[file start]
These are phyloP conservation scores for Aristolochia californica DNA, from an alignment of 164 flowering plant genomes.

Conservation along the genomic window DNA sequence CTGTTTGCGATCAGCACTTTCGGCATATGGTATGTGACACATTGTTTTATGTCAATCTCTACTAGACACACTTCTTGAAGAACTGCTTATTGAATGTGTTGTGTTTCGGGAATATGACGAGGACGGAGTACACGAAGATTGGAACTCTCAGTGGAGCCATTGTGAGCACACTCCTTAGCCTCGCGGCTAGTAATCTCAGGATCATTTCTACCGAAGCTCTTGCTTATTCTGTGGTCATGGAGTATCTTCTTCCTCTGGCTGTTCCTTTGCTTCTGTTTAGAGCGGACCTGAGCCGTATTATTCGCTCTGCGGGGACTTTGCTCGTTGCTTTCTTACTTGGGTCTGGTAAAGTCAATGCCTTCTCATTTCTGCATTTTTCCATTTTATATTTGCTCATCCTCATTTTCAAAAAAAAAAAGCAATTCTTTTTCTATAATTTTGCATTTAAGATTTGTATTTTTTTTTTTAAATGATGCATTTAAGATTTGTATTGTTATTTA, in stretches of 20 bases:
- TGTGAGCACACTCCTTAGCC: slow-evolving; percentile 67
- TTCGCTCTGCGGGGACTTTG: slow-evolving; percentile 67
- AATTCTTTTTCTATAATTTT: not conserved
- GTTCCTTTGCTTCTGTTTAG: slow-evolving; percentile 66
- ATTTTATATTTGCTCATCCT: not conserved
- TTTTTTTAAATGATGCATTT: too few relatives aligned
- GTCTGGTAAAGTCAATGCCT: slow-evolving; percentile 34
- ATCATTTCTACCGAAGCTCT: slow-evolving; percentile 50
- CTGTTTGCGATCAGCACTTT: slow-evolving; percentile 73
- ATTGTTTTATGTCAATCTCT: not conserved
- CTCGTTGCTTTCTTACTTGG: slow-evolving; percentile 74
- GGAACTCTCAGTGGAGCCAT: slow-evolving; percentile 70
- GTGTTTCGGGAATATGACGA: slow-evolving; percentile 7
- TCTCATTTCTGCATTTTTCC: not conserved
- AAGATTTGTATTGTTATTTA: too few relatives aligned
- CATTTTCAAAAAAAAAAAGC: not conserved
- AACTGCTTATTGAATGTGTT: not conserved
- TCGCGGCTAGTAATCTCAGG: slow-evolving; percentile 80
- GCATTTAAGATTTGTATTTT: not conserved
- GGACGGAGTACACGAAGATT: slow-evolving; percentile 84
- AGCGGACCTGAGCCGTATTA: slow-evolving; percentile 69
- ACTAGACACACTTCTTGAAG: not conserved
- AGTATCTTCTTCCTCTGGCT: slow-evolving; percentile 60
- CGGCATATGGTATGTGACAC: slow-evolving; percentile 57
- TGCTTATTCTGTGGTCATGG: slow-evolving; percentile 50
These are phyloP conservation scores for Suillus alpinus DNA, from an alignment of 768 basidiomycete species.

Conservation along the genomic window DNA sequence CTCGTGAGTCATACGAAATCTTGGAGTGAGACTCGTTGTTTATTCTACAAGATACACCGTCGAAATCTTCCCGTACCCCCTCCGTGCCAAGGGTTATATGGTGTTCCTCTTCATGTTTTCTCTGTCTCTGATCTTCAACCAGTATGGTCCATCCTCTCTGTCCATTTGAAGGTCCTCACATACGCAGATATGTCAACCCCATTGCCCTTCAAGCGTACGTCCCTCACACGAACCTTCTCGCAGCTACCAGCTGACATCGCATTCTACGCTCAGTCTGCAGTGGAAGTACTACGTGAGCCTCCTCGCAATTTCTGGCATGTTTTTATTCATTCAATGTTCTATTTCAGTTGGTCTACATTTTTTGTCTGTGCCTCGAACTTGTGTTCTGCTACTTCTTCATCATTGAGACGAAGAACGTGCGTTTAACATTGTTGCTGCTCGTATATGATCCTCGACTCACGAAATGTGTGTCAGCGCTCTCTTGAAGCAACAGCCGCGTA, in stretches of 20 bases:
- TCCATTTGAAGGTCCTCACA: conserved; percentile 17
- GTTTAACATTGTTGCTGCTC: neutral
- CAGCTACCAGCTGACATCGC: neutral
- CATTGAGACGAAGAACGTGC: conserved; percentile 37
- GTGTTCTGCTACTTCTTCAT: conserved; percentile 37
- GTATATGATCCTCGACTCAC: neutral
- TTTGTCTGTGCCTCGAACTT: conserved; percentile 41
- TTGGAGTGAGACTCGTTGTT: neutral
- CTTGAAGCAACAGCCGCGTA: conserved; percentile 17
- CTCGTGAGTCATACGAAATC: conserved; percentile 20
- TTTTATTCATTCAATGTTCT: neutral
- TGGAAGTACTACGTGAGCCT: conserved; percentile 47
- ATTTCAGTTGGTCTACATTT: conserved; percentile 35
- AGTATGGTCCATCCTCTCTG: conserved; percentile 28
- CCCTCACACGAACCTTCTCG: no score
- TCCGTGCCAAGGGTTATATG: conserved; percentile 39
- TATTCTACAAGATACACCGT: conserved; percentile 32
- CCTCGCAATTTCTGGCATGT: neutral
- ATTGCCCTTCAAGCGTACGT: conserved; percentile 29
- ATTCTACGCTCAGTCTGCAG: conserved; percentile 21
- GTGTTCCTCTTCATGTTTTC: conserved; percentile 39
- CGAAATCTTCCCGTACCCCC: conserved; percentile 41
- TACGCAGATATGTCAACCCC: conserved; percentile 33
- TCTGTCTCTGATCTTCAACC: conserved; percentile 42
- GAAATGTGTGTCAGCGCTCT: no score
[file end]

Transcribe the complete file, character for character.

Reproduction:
These are phyloP conservation scores for Aristolochia californica DNA, from an alignment of 164 flowering plant genomes.

Conservation along the genomic window DNA sequence CTGTTTGCGATCAGCACTTTCGGCATATGGTATGTGACACATTGTTTTATGTCAATCTCTACTAGACACACTTCTTGAAGAACTGCTTATTGAATGTGTTGTGTTTCGGGAATATGACGAGGACGGAGTACACGAAGATTGGAACTCTCAGTGGAGCCATTGTGAGCACACTCCTTAGCCTCGCGGCTAGTAATCTCAGGATCATTTCTACCGAAGCTCTTGCTTATTCTGTGGTCATGGAGTATCTTCTTCCTCTGGCTGTTCCTTTGCTTCTGTTTAGAGCGGACCTGAGCCGTATTATTCGCTCTGCGGGGACTTTGCTCGTTGCTTTCTTACTTGGGTCTGGTAAAGTCAATGCCTTCTCATTTCTGCATTTTTCCATTTTATATTTGCTCATCCTCATTTTCAAAAAAAAAAAGCAATTCTTTTTCTATAATTTTGCATTTAAGATTTGTATTTTTTTTTTTAAATGATGCATTTAAGATTTGTATTGTTATTTA, in stretches of 20 bases:
- TGTGAGCACACTCCTTAGCC: slow-evolving; percentile 67
- TTCGCTCTGCGGGGACTTTG: slow-evolving; percentile 67
- AATTCTTTTTCTATAATTTT: not conserved
- GTTCCTTTGCTTCTGTTTAG: slow-evolving; percentile 66
- ATTTTATATTTGCTCATCCT: not conserved
- TTTTTTTAAATGATGCATTT: too few relatives aligned
- GTCTGGTAAAGTCAATGCCT: slow-evolving; percentile 34
- ATCATTTCTACCGAAGCTCT: slow-evolving; percentile 50
- CTGTTTGCGATCAGCACTTT: slow-evolving; percentile 73
- ATTGTTTTATGTCAATCTCT: not conserved
- CTCGTTGCTTTCTTACTTGG: slow-evolving; percentile 74
- GGAACTCTCAGTGGAGCCAT: slow-evolving; percentile 70
- GTGTTTCGGGAATATGACGA: slow-evolving; percentile 7
- TCTCATTTCTGCATTTTTCC: not conserved
- AAGATTTGTATTGTTATTTA: too few relatives aligned
- CATTTTCAAAAAAAAAAAGC: not conserved
- AACTGCTTATTGAATGTGTT: not conserved
- TCGCGGCTAGTAATCTCAGG: slow-evolving; percentile 80
- GCATTTAAGATTTGTATTTT: not conserved
- GGACGGAGTACACGAAGATT: slow-evolving; percentile 84
- AGCGGACCTGAGCCGTATTA: slow-evolving; percentile 69
- ACTAGACACACTTCTTGAAG: not conserved
- AGTATCTTCTTCCTCTGGCT: slow-evolving; percentile 60
- CGGCATATGGTATGTGACAC: slow-evolving; percentile 57
- TGCTTATTCTGTGGTCATGG: slow-evolving; percentile 50
These are phyloP conservation scores for Suillus alpinus DNA, from an alignment of 768 basidiomycete species.

Conservation along the genomic window DNA sequence CTCGTGAGTCATACGAAATCTTGGAGTGAGACTCGTTGTTTATTCTACAAGATACACCGTCGAAATCTTCCCGTACCCCCTCCGTGCCAAGGGTTATATGGTGTTCCTCTTCATGTTTTCTCTGTCTCTGATCTTCAACCAGTATGGTCCATCCTCTCTGTCCATTTGAAGGTCCTCACATACGCAGATATGTCAACCCCATTGCCCTTCAAGCGTACGTCCCTCACACGAACCTTCTCGCAGCTACCAGCTGACATCGCATTCTACGCTCAGTCTGCAGTGGAAGTACTACGTGAGCCTCCTCGCAATTTCTGGCATGTTTTTATTCATTCAATGTTCTATTTCAGTTGGTCTACATTTTTTGTCTGTGCCTCGAACTTGTGTTCTGCTACTTCTTCATCATTGAGACGAAGAACGTGCGTTTAACATTGTTGCTGCTCGTATATGATCCTCGACTCACGAAATGTGTGTCAGCGCTCTCTTGAAGCAACAGCCGCGTA, in stretches of 20 bases:
- TCCATTTGAAGGTCCTCACA: conserved; percentile 17
- GTTTAACATTGTTGCTGCTC: neutral
- CAGCTACCAGCTGACATCGC: neutral
- CATTGAGACGAAGAACGTGC: conserved; percentile 37
- GTGTTCTGCTACTTCTTCAT: conserved; percentile 37
- GTATATGATCCTCGACTCAC: neutral
- TTTGTCTGTGCCTCGAACTT: conserved; percentile 41
- TTGGAGTGAGACTCGTTGTT: neutral
- CTTGAAGCAACAGCCGCGTA: conserved; percentile 17
- CTCGTGAGTCATACGAAATC: conserved; percentile 20
- TTTTATTCATTCAATGTTCT: neutral
- TGGAAGTACTACGTGAGCCT: conserved; percentile 47
- ATTTCAGTTGGTCTACATTT: conserved; percentile 35
- AGTATGGTCCATCCTCTCTG: conserved; percentile 28
- CCCTCACACGAACCTTCTCG: no score
- TCCGTGCCAAGGGTTATATG: conserved; percentile 39
- TATTCTACAAGATACACCGT: conserved; percentile 32
- CCTCGCAATTTCTGGCATGT: neutral
- ATTGCCCTTCAAGCGTACGT: conserved; percentile 29
- ATTCTACGCTCAGTCTGCAG: conserved; percentile 21
- GTGTTCCTCTTCATGTTTTC: conserved; percentile 39
- CGAAATCTTCCCGTACCCCC: conserved; percentile 41
- TACGCAGATATGTCAACCCC: conserved; percentile 33
- TCTGTCTCTGATCTTCAACC: conserved; percentile 42
- GAAATGTGTGTCAGCGCTCT: no score